"Deferred Action Immigration" Means Drivers Licenses for Many Young People in CT
Connecticut will now offer drivers licenses to young people who were brought to this country illegally, and who now qualify for the federal “deferred action” immigration plan. Under that plan, illegal immigrants are immune from deportation if they’re younger than 30, were brought to the US before they turned 16, have been here for at least five continuous years, have no criminal history, and graduated from a U.S. high school or earned a GED or served in the military.
Mike Lawlor, the governor’s criminal justice advisor, says about 4,000 or 5,000 drivers in Connecticut are eligible.
“To the extent the federal government is making it possible to change their status to a lawful status, which is what has been done, then we’re very anxious to get them into the normal system, so that they’re driving around with a registered car, with a drivers license and with insurance.”
21-year old Lucas Cordognolla isn’t wasting any time getting a license. He has his road test scheduled for Thursday. Cordognolla’s originally from Brazil, and lives in Stamford. He says he’s been driving without a license for years, because he needed to get to school and work. He says having a license will take away the fear of police that he had.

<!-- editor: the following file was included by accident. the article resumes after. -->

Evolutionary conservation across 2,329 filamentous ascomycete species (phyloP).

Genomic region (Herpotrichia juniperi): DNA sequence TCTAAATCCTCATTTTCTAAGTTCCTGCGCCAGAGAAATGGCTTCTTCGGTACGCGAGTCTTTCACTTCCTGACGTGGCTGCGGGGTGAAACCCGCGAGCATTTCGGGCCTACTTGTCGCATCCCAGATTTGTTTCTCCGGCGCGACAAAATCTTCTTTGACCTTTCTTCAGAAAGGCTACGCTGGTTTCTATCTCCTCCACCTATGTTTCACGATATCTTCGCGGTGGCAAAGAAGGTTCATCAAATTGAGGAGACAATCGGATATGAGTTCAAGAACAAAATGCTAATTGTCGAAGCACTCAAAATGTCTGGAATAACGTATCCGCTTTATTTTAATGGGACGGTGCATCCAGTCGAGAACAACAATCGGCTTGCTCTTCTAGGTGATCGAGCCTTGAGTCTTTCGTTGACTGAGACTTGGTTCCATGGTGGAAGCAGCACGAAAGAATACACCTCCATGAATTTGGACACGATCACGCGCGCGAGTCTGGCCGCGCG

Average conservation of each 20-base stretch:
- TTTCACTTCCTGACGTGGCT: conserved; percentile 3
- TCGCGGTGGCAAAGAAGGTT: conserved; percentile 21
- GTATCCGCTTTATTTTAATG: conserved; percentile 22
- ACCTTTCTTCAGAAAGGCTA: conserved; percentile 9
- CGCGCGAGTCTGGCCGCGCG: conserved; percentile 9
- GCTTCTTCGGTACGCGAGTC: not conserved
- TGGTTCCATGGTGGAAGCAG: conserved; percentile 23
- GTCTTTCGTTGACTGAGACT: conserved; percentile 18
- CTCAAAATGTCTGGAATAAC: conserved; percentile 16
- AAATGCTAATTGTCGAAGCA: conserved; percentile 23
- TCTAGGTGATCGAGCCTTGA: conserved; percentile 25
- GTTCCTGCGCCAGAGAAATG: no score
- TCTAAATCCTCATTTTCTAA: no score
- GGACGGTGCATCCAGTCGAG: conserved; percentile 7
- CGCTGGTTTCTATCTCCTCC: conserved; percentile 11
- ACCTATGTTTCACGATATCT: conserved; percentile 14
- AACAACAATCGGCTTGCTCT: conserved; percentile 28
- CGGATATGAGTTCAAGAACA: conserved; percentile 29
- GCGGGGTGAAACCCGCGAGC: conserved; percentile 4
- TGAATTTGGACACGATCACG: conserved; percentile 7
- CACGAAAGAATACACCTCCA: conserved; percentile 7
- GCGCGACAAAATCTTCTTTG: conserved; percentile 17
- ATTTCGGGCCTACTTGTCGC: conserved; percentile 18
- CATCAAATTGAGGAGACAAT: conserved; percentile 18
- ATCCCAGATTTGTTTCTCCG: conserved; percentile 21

“It makes me feel like I’m recognized in the US. It makes me feel like more of an American than I already considered myself to be.”
A group of activists has been pushing for the change in Connecticut. “Congregations Organized for a New Connecticut” organized a rally in New Haven on Sunday calling for the state to allow licenses regardless of immigration status. The group says about 54,000 Connecticut residents who must drive to work or take children to school cannot get licenses because they are in the U.S. illegally.